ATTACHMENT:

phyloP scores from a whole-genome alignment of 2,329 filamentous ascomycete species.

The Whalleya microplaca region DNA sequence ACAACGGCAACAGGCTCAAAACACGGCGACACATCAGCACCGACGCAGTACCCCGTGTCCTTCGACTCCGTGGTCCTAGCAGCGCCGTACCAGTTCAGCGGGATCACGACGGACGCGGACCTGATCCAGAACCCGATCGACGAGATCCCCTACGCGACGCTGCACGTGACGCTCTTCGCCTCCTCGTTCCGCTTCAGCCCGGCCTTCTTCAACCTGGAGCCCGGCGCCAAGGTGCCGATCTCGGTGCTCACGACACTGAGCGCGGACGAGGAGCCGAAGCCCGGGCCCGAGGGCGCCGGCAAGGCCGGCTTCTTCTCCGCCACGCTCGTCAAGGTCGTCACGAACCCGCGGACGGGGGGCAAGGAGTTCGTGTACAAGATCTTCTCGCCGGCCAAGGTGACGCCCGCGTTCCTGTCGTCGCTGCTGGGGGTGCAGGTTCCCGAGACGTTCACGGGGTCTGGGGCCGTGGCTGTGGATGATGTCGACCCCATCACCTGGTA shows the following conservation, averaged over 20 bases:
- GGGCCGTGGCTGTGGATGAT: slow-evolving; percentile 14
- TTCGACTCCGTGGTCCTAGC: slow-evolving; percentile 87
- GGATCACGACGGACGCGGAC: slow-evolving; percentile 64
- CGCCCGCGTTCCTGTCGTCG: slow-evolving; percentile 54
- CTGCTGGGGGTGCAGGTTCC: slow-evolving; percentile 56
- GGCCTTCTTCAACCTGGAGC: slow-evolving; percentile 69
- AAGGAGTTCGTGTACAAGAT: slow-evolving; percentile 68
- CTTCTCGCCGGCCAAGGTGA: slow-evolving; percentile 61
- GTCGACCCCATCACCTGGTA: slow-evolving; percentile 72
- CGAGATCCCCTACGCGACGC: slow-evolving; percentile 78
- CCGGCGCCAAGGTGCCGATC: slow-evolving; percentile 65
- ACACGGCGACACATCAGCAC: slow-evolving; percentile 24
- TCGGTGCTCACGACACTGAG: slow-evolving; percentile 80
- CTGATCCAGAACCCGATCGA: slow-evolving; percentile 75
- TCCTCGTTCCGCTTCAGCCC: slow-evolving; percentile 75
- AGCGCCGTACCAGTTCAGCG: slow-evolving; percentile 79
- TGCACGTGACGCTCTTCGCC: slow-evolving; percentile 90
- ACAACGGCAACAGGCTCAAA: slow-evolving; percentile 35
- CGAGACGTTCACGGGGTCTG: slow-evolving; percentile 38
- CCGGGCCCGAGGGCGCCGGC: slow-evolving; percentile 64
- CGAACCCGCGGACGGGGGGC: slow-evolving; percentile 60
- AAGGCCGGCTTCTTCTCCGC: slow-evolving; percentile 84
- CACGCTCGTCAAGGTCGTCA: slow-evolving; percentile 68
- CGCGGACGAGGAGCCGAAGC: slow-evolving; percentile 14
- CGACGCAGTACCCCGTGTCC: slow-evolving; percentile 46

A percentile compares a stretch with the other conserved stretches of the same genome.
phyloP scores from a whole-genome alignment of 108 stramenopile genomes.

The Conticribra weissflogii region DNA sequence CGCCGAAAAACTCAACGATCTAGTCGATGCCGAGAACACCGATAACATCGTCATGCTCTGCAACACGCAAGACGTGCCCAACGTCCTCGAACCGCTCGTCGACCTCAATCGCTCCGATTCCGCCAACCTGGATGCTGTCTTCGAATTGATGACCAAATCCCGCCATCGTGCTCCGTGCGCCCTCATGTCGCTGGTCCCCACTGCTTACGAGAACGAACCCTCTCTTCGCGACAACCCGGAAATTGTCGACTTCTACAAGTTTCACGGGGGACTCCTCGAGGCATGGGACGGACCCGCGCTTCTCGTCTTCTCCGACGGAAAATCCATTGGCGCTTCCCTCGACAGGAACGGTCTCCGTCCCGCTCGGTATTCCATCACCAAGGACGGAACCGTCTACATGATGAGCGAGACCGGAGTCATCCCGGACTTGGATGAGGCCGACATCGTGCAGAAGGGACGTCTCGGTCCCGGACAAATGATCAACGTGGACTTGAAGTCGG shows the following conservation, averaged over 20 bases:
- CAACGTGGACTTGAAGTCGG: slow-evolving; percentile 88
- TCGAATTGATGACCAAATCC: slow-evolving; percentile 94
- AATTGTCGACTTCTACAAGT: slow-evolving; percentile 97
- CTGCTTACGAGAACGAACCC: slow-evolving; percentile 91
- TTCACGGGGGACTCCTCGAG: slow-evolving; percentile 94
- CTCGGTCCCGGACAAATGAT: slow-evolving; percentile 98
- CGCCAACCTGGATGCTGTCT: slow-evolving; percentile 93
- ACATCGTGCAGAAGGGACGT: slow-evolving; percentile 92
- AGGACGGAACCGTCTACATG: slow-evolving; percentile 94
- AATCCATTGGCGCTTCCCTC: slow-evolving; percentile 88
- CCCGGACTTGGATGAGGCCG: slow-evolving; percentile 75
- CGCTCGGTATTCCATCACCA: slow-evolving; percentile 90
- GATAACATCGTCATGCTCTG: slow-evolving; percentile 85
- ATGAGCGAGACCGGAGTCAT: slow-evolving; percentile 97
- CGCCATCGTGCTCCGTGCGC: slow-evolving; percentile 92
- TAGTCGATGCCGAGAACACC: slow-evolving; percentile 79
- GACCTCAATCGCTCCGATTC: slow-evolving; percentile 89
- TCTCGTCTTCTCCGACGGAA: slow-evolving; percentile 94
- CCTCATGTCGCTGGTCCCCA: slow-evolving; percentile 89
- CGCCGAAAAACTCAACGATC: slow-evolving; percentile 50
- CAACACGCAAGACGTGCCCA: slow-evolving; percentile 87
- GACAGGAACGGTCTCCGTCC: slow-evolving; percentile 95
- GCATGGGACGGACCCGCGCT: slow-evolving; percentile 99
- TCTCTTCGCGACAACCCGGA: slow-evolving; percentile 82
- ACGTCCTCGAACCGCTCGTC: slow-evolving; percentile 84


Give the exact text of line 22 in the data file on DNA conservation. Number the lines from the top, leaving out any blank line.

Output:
- CCGGGCCCGAGGGCGCCGGC: slow-evolving; percentile 64